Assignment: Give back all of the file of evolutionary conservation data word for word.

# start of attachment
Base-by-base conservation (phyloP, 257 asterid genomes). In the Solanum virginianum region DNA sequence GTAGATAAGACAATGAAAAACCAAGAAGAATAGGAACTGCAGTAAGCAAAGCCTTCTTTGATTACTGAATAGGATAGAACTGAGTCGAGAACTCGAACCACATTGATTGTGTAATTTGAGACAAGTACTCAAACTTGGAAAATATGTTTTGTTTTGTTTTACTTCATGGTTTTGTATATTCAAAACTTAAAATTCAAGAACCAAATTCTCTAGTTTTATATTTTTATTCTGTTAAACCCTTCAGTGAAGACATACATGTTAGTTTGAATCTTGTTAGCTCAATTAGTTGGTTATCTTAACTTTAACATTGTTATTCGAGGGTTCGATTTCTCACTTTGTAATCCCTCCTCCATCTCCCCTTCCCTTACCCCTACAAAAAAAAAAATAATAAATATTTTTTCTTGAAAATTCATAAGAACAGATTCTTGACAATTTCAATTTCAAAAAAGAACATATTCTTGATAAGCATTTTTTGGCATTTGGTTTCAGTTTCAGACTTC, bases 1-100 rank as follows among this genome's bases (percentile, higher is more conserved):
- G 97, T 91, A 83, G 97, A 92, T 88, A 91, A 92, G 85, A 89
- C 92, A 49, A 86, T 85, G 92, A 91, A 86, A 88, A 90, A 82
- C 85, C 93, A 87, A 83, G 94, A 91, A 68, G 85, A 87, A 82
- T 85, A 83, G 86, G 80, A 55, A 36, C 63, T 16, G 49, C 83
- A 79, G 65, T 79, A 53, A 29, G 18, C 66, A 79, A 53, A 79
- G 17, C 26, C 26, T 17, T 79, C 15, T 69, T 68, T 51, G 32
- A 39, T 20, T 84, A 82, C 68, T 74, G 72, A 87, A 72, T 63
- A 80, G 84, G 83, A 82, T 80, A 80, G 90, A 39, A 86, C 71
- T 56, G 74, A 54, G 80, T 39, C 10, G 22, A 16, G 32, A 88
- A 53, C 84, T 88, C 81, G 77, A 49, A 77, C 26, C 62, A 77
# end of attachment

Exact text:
Base-by-base conservation (phyloP, 257 asterid genomes). In the Solanum virginianum region DNA sequence GTAGATAAGACAATGAAAAACCAAGAAGAATAGGAACTGCAGTAAGCAAAGCCTTCTTTGATTACTGAATAGGATAGAACTGAGTCGAGAACTCGAACCACATTGATTGTGTAATTTGAGACAAGTACTCAAACTTGGAAAATATGTTTTGTTTTGTTTTACTTCATGGTTTTGTATATTCAAAACTTAAAATTCAAGAACCAAATTCTCTAGTTTTATATTTTTATTCTGTTAAACCCTTCAGTGAAGACATACATGTTAGTTTGAATCTTGTTAGCTCAATTAGTTGGTTATCTTAACTTTAACATTGTTATTCGAGGGTTCGATTTCTCACTTTGTAATCCCTCCTCCATCTCCCCTTCCCTTACCCCTACAAAAAAAAAAATAATAAATATTTTTTCTTGAAAATTCATAAGAACAGATTCTTGACAATTTCAATTTCAAAAAAGAACATATTCTTGATAAGCATTTTTTGGCATTTGGTTTCAGTTTCAGACTTC, bases 1-100 rank as follows among this genome's bases (percentile, higher is more conserved):
- G 97, T 91, A 83, G 97, A 92, T 88, A 91, A 92, G 85, A 89
- C 92, A 49, A 86, T 85, G 92, A 91, A 86, A 88, A 90, A 82
- C 85, C 93, A 87, A 83, G 94, A 91, A 68, G 85, A 87, A 82
- T 85, A 83, G 86, G 80, A 55, A 36, C 63, T 16, G 49, C 83
- A 79, G 65, T 79, A 53, A 29, G 18, C 66, A 79, A 53, A 79
- G 17, C 26, C 26, T 17, T 79, C 15, T 69, T 68, T 51, G 32
- A 39, T 20, T 84, A 82, C 68, T 74, G 72, A 87, A 72, T 63
- A 80, G 84, G 83, A 82, T 80, A 80, G 90, A 39, A 86, C 71
- T 56, G 74, A 54, G 80, T 39, C 10, G 22, A 16, G 32, A 88
- A 53, C 84, T 88, C 81, G 77, A 49, A 77, C 26, C 62, A 77